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OpenAI’s GPT Store is launching next week

Here are today’s top tech trending news. News that every tech enthusiast should keep a tab on.  

1)

OpenAI’s GPT Store is launching next week

OpenAI is all set to start 2024 with a bang as it is most likely to launch its much-awaited GPT store by next week. The company made this announcement through e-mails sent to developers. The GPT store was first supposed to be launched in November last year. However, its imminent launch was delayed due to the drama surrounding the ouster of CEO Sam Altman. The GPT store will allow developers to build customized AI chatbots and sell them through GPT store to buyers. Developers will be using OpenAI’s powerful LLM ChatGPT 4 for building customized AI chatbots. Overall, the launch of GPT store will prove to be a big milestone for OpenAI as much wider audience will be able access company’s generative AI products.

2)

Dedicated Copilot keys are coming to Windows PCs

Microsoft is all set to remove the iconic Windows key from its Windows Pcs and replace them with Copilot keys. This marks a significant shift towards AI integration into Microsoft’s daily computing experience. This is also the first time that Windows PC keyword is going through a significant change in three decades. Once users will press the Copilot key, it will instantly bring up the Windows Copilot experience, offering quick access to the AI assistant’s features and functionalities. This move could significantly increase Copilot usage and accelerate the adoption of AI on Windows PCs. Copilot can fulfil many key tasks, from summarizing information, drafting and rewriting content, generating different creative text formats to translating languages.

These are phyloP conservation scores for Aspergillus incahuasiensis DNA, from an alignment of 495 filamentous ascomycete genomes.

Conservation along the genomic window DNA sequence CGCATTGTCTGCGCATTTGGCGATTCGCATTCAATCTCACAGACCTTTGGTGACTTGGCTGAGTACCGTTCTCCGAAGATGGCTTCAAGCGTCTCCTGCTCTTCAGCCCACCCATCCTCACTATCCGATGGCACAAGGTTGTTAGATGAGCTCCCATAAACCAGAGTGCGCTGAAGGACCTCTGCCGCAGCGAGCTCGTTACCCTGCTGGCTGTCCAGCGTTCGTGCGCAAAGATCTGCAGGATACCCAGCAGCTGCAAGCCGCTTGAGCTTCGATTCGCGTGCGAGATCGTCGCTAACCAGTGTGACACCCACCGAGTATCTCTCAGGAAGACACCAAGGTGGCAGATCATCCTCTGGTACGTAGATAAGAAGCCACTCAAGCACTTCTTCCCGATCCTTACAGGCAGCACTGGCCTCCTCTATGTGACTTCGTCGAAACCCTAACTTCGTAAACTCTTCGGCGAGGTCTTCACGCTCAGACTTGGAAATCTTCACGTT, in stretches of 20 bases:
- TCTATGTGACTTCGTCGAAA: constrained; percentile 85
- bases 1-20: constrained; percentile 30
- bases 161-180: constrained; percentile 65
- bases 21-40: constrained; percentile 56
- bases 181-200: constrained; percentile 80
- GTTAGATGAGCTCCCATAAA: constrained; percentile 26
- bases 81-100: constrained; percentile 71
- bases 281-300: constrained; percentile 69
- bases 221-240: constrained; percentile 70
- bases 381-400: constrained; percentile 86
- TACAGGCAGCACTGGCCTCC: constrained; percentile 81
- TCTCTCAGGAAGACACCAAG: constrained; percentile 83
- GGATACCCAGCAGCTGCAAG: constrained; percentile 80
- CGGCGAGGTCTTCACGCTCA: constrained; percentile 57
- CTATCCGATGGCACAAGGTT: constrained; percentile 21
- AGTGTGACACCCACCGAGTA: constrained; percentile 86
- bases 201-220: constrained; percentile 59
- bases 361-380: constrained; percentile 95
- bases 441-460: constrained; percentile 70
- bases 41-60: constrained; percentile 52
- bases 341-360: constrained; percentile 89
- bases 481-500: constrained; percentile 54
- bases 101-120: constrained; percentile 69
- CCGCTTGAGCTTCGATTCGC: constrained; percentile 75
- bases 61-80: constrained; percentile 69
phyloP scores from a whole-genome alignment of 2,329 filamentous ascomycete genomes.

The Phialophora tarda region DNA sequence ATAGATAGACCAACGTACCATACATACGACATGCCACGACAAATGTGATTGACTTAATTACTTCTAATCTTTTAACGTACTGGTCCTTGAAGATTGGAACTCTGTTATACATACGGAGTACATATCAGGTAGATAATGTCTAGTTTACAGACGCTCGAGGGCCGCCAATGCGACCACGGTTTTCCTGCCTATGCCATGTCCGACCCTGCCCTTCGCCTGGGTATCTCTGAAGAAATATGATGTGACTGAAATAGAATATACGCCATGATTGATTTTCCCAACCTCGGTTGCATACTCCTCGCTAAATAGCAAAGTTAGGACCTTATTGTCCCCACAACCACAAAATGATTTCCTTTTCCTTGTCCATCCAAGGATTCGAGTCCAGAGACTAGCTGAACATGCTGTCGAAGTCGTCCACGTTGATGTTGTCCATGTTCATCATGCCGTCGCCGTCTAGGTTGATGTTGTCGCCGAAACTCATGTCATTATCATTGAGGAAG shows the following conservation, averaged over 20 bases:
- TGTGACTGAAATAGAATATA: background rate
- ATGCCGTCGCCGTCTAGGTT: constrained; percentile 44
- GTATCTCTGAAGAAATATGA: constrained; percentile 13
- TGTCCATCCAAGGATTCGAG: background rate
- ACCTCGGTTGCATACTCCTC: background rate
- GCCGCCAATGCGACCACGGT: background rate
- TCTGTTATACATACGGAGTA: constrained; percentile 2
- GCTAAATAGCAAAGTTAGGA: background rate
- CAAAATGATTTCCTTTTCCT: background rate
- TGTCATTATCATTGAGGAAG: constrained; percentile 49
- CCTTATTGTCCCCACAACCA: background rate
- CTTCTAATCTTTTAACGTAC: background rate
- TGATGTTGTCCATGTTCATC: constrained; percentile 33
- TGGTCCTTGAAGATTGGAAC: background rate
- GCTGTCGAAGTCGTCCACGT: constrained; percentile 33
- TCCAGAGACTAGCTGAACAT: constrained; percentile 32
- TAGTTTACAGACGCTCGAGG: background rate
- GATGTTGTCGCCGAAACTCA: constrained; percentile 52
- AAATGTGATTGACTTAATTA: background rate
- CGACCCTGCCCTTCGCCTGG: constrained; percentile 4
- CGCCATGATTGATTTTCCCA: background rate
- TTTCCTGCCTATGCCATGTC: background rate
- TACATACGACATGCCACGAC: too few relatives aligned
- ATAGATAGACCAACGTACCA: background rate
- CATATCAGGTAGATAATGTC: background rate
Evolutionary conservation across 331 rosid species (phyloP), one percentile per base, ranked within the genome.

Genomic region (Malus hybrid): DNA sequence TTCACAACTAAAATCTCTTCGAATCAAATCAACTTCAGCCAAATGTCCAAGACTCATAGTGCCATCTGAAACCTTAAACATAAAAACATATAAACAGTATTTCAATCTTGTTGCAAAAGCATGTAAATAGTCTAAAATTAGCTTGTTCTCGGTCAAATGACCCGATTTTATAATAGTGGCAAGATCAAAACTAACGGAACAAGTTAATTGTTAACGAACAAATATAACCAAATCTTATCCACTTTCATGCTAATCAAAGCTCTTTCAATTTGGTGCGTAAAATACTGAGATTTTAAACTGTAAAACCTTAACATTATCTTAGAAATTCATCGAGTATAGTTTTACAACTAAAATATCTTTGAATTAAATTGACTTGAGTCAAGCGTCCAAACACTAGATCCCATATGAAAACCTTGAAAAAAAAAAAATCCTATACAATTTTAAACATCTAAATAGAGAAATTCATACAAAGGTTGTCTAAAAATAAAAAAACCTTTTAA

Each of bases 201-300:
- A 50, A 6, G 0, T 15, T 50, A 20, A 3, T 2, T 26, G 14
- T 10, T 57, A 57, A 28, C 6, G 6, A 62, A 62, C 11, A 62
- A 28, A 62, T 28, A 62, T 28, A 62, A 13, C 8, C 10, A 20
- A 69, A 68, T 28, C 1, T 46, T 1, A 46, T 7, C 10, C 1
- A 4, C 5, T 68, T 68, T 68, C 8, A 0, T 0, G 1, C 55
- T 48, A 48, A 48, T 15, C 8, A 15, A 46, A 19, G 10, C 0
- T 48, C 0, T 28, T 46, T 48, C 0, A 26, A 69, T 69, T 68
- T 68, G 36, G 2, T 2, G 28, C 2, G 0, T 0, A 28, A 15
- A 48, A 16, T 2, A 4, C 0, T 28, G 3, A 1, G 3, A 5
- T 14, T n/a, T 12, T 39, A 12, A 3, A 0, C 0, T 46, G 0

3)

Bard soon likely to have a paid version

It seems that Google is working on upgraded version of Bard called ‘Bard Advanced,’ which will be available only to paid subscribers. As per the buzz on the social media platforms, Bard Advanced will be powered by Gemini Ultra, which is the most advanced of Google’s newly announced large language model. The ‘Bard Advanced’ will obviously offer more upgraded and improved features than the regular Bard, like it may offer more advanced maths and reasoning skills and also provide more detailed and updated response to your prompts. However, there is still no clarity when Google plans to launch ‘Bard Advanced.’ As and when Bard Advanced is launched, it will directly compete with ChatGPT Plus, which is ChatGPT’s paid version and charges $20 per month from its users.

4)

Hackers are hacking X accounts of governments & organization

It has come to light that hackers have been increasingly targeting verified government and business accounts on X to promote cryptocurrency scams. These hackers are reportedly exploiting vulnerabilities in X’s security for gaining access to Twitter accounts marked with gold” or “grey” checkmarks. Once the account is hacked, X users are lured to click on links that takes them to malicious websites. Most users do end up clicking on these malicious links as they appear to be from legitimate organization. Users are then asked to share their financial and personal information in exchange of fake giveaways of cryptocurrency or other valuable prizes. The rise of these scams highlights the importance of being cautious about any information you see online, even if it comes from a verified X account.

5)

Jeff Bezos and Nvidia invest in Google’s competitor Perplexity AI

Perplexity AI, which competes with search engine giant Google, has raised nearly $73 million from high-profile investors like Jeff Bezos and Nvidia in the latest funding round. Perplexity AI leverages the power of AI to provide instant, reliable answers to questions, along with sources and citations. It focuses on understanding the context of user queries and delivering comprehensive responses, unlike traditional search engines which often prioritize keyword matching. The backing of major investors like Bezos and Nvidia suggests a strong belief in the company’s potential to disrupt the search market, which has been monopolized by Google for nearly two decades.

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